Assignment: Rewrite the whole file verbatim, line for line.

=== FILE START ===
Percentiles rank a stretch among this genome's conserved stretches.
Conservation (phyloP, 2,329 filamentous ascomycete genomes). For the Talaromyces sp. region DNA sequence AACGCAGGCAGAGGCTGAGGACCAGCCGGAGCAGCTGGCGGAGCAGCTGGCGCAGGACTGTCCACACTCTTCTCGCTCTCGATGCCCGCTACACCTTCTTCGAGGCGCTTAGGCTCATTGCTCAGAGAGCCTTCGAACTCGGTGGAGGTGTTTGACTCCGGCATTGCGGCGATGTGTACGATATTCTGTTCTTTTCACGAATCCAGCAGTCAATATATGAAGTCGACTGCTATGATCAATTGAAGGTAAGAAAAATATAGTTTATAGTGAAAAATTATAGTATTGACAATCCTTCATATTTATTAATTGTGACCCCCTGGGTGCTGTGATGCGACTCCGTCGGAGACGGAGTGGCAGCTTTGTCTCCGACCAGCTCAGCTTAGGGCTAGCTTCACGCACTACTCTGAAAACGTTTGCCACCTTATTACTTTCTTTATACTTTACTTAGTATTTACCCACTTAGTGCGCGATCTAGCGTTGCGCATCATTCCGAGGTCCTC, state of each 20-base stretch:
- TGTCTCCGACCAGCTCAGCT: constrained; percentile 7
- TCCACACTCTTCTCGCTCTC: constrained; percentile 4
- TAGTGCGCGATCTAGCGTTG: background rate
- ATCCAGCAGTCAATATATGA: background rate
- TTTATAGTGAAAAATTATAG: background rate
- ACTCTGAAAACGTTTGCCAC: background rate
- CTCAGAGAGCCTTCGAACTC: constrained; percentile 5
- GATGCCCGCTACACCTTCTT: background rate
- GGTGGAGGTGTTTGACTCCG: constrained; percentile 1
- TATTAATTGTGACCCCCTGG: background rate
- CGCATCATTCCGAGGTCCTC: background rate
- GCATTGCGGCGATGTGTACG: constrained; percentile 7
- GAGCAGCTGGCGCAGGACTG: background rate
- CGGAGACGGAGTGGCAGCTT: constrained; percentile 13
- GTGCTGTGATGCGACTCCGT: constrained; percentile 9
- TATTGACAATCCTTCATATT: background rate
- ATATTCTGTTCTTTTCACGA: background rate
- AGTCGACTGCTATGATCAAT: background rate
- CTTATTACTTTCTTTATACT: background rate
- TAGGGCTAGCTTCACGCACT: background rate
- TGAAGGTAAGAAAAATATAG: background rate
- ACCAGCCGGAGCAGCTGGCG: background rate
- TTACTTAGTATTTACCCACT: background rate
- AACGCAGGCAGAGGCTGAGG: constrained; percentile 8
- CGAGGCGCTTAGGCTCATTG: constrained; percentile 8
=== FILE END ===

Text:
Percentiles rank a stretch among this genome's conserved stretches.
Conservation (phyloP, 2,329 filamentous ascomycete genomes). For the Talaromyces sp. region DNA sequence AACGCAGGCAGAGGCTGAGGACCAGCCGGAGCAGCTGGCGGAGCAGCTGGCGCAGGACTGTCCACACTCTTCTCGCTCTCGATGCCCGCTACACCTTCTTCGAGGCGCTTAGGCTCATTGCTCAGAGAGCCTTCGAACTCGGTGGAGGTGTTTGACTCCGGCATTGCGGCGATGTGTACGATATTCTGTTCTTTTCACGAATCCAGCAGTCAATATATGAAGTCGACTGCTATGATCAATTGAAGGTAAGAAAAATATAGTTTATAGTGAAAAATTATAGTATTGACAATCCTTCATATTTATTAATTGTGACCCCCTGGGTGCTGTGATGCGACTCCGTCGGAGACGGAGTGGCAGCTTTGTCTCCGACCAGCTCAGCTTAGGGCTAGCTTCACGCACTACTCTGAAAACGTTTGCCACCTTATTACTTTCTTTATACTTTACTTAGTATTTACCCACTTAGTGCGCGATCTAGCGTTGCGCATCATTCCGAGGTCCTC, state of each 20-base stretch:
- TGTCTCCGACCAGCTCAGCT: constrained; percentile 7
- TCCACACTCTTCTCGCTCTC: constrained; percentile 4
- TAGTGCGCGATCTAGCGTTG: background rate
- ATCCAGCAGTCAATATATGA: background rate
- TTTATAGTGAAAAATTATAG: background rate
- ACTCTGAAAACGTTTGCCAC: background rate
- CTCAGAGAGCCTTCGAACTC: constrained; percentile 5
- GATGCCCGCTACACCTTCTT: background rate
- GGTGGAGGTGTTTGACTCCG: constrained; percentile 1
- TATTAATTGTGACCCCCTGG: background rate
- CGCATCATTCCGAGGTCCTC: background rate
- GCATTGCGGCGATGTGTACG: constrained; percentile 7
- GAGCAGCTGGCGCAGGACTG: background rate
- CGGAGACGGAGTGGCAGCTT: constrained; percentile 13
- GTGCTGTGATGCGACTCCGT: constrained; percentile 9
- TATTGACAATCCTTCATATT: background rate
- ATATTCTGTTCTTTTCACGA: background rate
- AGTCGACTGCTATGATCAAT: background rate
- CTTATTACTTTCTTTATACT: background rate
- TAGGGCTAGCTTCACGCACT: background rate
- TGAAGGTAAGAAAAATATAG: background rate
- ACCAGCCGGAGCAGCTGGCG: background rate
- TTACTTAGTATTTACCCACT: background rate
- AACGCAGGCAGAGGCTGAGG: constrained; percentile 8
- CGAGGCGCTTAGGCTCATTG: constrained; percentile 8